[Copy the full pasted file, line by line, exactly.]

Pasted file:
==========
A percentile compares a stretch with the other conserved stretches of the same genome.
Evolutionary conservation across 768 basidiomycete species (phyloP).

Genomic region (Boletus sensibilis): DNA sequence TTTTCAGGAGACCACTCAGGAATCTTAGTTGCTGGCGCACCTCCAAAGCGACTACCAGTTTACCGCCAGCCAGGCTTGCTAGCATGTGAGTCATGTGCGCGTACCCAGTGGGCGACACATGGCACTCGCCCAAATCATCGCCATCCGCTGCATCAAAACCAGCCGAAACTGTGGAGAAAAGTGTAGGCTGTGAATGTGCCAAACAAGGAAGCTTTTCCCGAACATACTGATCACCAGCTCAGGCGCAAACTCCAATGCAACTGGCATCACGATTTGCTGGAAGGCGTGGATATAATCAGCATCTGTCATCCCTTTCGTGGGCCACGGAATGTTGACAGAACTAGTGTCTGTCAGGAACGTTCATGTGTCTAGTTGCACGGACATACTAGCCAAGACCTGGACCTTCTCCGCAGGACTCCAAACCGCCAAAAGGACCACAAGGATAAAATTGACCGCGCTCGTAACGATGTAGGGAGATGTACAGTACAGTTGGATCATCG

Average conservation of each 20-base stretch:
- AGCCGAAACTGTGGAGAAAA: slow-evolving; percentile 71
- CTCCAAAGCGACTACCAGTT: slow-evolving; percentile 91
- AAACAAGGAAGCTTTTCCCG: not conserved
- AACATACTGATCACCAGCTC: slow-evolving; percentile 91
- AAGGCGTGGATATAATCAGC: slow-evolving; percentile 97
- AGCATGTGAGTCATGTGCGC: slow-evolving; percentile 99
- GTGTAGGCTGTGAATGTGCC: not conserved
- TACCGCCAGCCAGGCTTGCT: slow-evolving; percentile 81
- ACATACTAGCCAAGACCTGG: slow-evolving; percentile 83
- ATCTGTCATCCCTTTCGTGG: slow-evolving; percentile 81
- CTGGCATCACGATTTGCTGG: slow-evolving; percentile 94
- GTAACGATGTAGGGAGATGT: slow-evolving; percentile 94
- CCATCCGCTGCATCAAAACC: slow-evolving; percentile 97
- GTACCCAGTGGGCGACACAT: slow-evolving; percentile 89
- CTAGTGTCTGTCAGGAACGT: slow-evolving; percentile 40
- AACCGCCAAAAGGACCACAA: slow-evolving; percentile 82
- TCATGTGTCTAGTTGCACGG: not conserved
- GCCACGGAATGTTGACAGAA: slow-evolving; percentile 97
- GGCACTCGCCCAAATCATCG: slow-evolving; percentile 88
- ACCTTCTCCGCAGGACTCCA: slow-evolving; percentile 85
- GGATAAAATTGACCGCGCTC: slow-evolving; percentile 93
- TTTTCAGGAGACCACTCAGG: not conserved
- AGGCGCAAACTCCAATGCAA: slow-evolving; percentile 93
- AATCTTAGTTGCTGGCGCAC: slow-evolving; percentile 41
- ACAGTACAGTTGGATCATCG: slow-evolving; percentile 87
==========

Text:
A percentile compares a stretch with the other conserved stretches of the same genome.
Evolutionary conservation across 768 basidiomycete species (phyloP).

Genomic region (Boletus sensibilis): DNA sequence TTTTCAGGAGACCACTCAGGAATCTTAGTTGCTGGCGCACCTCCAAAGCGACTACCAGTTTACCGCCAGCCAGGCTTGCTAGCATGTGAGTCATGTGCGCGTACCCAGTGGGCGACACATGGCACTCGCCCAAATCATCGCCATCCGCTGCATCAAAACCAGCCGAAACTGTGGAGAAAAGTGTAGGCTGTGAATGTGCCAAACAAGGAAGCTTTTCCCGAACATACTGATCACCAGCTCAGGCGCAAACTCCAATGCAACTGGCATCACGATTTGCTGGAAGGCGTGGATATAATCAGCATCTGTCATCCCTTTCGTGGGCCACGGAATGTTGACAGAACTAGTGTCTGTCAGGAACGTTCATGTGTCTAGTTGCACGGACATACTAGCCAAGACCTGGACCTTCTCCGCAGGACTCCAAACCGCCAAAAGGACCACAAGGATAAAATTGACCGCGCTCGTAACGATGTAGGGAGATGTACAGTACAGTTGGATCATCG

Average conservation of each 20-base stretch:
- AGCCGAAACTGTGGAGAAAA: slow-evolving; percentile 71
- CTCCAAAGCGACTACCAGTT: slow-evolving; percentile 91
- AAACAAGGAAGCTTTTCCCG: not conserved
- AACATACTGATCACCAGCTC: slow-evolving; percentile 91
- AAGGCGTGGATATAATCAGC: slow-evolving; percentile 97
- AGCATGTGAGTCATGTGCGC: slow-evolving; percentile 99
- GTGTAGGCTGTGAATGTGCC: not conserved
- TACCGCCAGCCAGGCTTGCT: slow-evolving; percentile 81
- ACATACTAGCCAAGACCTGG: slow-evolving; percentile 83
- ATCTGTCATCCCTTTCGTGG: slow-evolving; percentile 81
- CTGGCATCACGATTTGCTGG: slow-evolving; percentile 94
- GTAACGATGTAGGGAGATGT: slow-evolving; percentile 94
- CCATCCGCTGCATCAAAACC: slow-evolving; percentile 97
- GTACCCAGTGGGCGACACAT: slow-evolving; percentile 89
- CTAGTGTCTGTCAGGAACGT: slow-evolving; percentile 40
- AACCGCCAAAAGGACCACAA: slow-evolving; percentile 82
- TCATGTGTCTAGTTGCACGG: not conserved
- GCCACGGAATGTTGACAGAA: slow-evolving; percentile 97
- GGCACTCGCCCAAATCATCG: slow-evolving; percentile 88
- ACCTTCTCCGCAGGACTCCA: slow-evolving; percentile 85
- GGATAAAATTGACCGCGCTC: slow-evolving; percentile 93
- TTTTCAGGAGACCACTCAGG: not conserved
- AGGCGCAAACTCCAATGCAA: slow-evolving; percentile 93
- AATCTTAGTTGCTGGCGCAC: slow-evolving; percentile 41
- ACAGTACAGTTGGATCATCG: slow-evolving; percentile 87